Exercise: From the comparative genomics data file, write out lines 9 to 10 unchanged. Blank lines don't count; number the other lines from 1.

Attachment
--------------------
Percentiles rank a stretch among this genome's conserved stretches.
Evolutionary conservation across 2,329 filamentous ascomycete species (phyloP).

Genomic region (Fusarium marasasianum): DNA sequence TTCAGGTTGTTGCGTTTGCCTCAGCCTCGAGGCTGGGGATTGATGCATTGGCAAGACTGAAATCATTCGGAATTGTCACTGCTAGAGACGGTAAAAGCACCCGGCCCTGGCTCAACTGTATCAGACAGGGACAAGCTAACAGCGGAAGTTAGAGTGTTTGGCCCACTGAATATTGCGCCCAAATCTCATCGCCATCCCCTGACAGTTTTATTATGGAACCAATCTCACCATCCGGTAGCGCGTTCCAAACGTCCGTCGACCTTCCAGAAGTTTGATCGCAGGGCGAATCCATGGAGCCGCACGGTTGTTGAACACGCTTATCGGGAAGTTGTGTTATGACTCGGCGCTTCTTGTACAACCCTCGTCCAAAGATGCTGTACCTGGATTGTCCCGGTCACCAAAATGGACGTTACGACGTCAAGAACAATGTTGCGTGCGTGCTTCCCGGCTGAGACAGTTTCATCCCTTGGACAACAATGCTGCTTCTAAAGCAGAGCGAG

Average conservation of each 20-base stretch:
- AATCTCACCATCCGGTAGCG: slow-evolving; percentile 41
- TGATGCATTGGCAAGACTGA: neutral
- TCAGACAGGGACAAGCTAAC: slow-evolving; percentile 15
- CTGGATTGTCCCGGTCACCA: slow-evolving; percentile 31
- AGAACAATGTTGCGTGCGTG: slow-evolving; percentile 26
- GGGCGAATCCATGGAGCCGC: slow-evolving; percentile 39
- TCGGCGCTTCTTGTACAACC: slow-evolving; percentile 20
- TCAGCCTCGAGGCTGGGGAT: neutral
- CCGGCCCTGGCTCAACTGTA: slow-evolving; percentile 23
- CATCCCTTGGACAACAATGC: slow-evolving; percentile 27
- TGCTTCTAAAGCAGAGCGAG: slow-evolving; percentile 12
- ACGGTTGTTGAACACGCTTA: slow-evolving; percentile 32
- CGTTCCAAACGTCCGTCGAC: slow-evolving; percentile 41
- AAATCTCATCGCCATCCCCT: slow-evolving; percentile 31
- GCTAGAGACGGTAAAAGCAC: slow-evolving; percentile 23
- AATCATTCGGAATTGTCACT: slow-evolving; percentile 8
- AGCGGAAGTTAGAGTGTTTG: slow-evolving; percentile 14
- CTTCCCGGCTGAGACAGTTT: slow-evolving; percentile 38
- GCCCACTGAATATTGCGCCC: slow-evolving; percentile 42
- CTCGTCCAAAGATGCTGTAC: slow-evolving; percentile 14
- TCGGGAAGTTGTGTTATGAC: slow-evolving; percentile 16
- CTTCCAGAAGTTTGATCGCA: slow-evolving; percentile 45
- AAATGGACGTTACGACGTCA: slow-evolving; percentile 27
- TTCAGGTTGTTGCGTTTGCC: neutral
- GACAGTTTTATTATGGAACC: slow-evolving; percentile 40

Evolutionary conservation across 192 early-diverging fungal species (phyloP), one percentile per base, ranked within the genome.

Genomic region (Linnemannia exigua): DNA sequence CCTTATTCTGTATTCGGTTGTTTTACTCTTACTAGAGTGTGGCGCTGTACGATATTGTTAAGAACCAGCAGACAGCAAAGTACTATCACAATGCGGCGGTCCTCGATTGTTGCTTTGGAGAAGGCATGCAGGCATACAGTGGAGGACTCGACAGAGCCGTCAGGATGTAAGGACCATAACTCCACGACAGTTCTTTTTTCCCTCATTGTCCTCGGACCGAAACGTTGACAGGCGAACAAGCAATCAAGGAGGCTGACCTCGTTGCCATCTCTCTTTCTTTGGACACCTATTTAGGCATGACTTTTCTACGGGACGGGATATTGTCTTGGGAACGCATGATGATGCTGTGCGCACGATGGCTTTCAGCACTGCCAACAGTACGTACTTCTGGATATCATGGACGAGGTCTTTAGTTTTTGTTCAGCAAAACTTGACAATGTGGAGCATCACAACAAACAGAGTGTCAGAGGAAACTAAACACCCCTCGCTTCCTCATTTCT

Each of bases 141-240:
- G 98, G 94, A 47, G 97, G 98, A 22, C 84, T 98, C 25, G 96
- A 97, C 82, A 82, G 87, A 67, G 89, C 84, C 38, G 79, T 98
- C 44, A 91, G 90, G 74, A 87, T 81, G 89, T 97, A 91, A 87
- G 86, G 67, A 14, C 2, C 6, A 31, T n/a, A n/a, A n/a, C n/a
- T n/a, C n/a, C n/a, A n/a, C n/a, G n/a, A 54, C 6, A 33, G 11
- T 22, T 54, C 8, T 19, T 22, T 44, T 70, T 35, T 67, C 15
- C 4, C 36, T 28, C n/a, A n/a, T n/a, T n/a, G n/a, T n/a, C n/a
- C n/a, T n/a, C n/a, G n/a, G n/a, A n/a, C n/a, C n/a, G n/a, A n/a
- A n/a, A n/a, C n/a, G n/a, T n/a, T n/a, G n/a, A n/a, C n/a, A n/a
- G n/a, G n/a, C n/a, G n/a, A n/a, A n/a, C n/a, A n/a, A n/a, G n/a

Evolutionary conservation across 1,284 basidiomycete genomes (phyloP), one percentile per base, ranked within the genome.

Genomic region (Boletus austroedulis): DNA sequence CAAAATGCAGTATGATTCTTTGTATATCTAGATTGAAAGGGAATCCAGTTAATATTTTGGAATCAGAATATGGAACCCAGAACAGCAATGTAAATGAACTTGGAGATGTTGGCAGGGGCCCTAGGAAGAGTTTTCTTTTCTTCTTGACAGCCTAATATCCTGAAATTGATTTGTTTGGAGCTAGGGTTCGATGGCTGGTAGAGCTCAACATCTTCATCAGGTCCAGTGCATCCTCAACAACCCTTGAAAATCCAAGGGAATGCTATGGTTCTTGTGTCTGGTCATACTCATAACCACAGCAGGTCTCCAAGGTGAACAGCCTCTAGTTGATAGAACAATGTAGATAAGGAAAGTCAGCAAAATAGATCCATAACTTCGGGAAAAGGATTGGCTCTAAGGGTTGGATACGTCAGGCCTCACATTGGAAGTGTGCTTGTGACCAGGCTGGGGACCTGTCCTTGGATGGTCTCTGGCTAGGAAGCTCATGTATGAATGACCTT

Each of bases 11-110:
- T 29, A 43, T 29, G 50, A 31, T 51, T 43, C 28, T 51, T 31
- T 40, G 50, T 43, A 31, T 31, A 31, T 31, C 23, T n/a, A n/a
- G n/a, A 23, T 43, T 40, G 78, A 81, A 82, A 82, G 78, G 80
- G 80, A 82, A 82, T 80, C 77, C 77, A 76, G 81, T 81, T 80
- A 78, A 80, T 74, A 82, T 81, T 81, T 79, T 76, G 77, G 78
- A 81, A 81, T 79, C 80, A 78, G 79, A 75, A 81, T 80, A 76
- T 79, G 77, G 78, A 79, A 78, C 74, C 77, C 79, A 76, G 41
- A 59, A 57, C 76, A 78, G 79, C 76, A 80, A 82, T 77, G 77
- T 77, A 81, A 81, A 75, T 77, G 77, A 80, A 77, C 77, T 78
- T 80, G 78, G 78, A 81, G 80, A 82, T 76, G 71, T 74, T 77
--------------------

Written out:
- AGAACAATGTTGCGTGCGTG: slow-evolving; percentile 26
- GGGCGAATCCATGGAGCCGC: slow-evolving; percentile 39